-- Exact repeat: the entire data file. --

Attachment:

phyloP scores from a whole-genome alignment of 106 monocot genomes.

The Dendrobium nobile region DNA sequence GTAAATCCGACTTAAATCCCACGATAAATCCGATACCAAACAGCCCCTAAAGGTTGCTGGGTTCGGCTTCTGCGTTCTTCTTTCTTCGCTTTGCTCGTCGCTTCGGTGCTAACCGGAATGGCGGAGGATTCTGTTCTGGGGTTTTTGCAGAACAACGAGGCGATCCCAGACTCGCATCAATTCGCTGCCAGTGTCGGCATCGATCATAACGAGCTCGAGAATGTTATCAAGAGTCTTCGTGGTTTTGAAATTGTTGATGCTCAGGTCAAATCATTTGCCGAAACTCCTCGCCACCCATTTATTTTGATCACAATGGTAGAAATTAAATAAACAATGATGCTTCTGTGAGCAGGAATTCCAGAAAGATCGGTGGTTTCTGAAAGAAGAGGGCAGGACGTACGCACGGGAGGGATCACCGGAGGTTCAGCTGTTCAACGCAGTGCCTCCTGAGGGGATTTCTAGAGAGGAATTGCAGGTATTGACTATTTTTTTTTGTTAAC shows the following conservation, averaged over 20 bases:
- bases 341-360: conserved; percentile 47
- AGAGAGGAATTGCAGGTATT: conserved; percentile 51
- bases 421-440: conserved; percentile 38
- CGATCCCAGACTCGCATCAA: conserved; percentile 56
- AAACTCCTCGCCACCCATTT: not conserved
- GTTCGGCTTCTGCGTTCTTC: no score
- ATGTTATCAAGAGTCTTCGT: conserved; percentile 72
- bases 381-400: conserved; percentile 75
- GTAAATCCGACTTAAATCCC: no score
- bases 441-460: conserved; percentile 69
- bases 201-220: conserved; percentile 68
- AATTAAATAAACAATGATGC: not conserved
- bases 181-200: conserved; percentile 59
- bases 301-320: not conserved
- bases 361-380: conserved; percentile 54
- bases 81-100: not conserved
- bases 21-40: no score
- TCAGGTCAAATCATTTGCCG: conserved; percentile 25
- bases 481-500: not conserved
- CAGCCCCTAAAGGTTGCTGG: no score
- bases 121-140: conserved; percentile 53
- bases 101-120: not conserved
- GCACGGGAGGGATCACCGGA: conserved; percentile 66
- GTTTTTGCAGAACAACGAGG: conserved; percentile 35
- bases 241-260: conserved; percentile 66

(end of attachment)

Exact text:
phyloP scores from a whole-genome alignment of 106 monocot genomes.

The Dendrobium nobile region DNA sequence GTAAATCCGACTTAAATCCCACGATAAATCCGATACCAAACAGCCCCTAAAGGTTGCTGGGTTCGGCTTCTGCGTTCTTCTTTCTTCGCTTTGCTCGTCGCTTCGGTGCTAACCGGAATGGCGGAGGATTCTGTTCTGGGGTTTTTGCAGAACAACGAGGCGATCCCAGACTCGCATCAATTCGCTGCCAGTGTCGGCATCGATCATAACGAGCTCGAGAATGTTATCAAGAGTCTTCGTGGTTTTGAAATTGTTGATGCTCAGGTCAAATCATTTGCCGAAACTCCTCGCCACCCATTTATTTTGATCACAATGGTAGAAATTAAATAAACAATGATGCTTCTGTGAGCAGGAATTCCAGAAAGATCGGTGGTTTCTGAAAGAAGAGGGCAGGACGTACGCACGGGAGGGATCACCGGAGGTTCAGCTGTTCAACGCAGTGCCTCCTGAGGGGATTTCTAGAGAGGAATTGCAGGTATTGACTATTTTTTTTTGTTAAC shows the following conservation, averaged over 20 bases:
- bases 341-360: conserved; percentile 47
- AGAGAGGAATTGCAGGTATT: conserved; percentile 51
- bases 421-440: conserved; percentile 38
- CGATCCCAGACTCGCATCAA: conserved; percentile 56
- AAACTCCTCGCCACCCATTT: not conserved
- GTTCGGCTTCTGCGTTCTTC: no score
- ATGTTATCAAGAGTCTTCGT: conserved; percentile 72
- bases 381-400: conserved; percentile 75
- GTAAATCCGACTTAAATCCC: no score
- bases 441-460: conserved; percentile 69
- bases 201-220: conserved; percentile 68
- AATTAAATAAACAATGATGC: not conserved
- bases 181-200: conserved; percentile 59
- bases 301-320: not conserved
- bases 361-380: conserved; percentile 54
- bases 81-100: not conserved
- bases 21-40: no score
- TCAGGTCAAATCATTTGCCG: conserved; percentile 25
- bases 481-500: not conserved
- CAGCCCCTAAAGGTTGCTGG: no score
- bases 121-140: conserved; percentile 53
- bases 101-120: not conserved
- GCACGGGAGGGATCACCGGA: conserved; percentile 66
- GTTTTTGCAGAACAACGAGG: conserved; percentile 35
- bases 241-260: conserved; percentile 66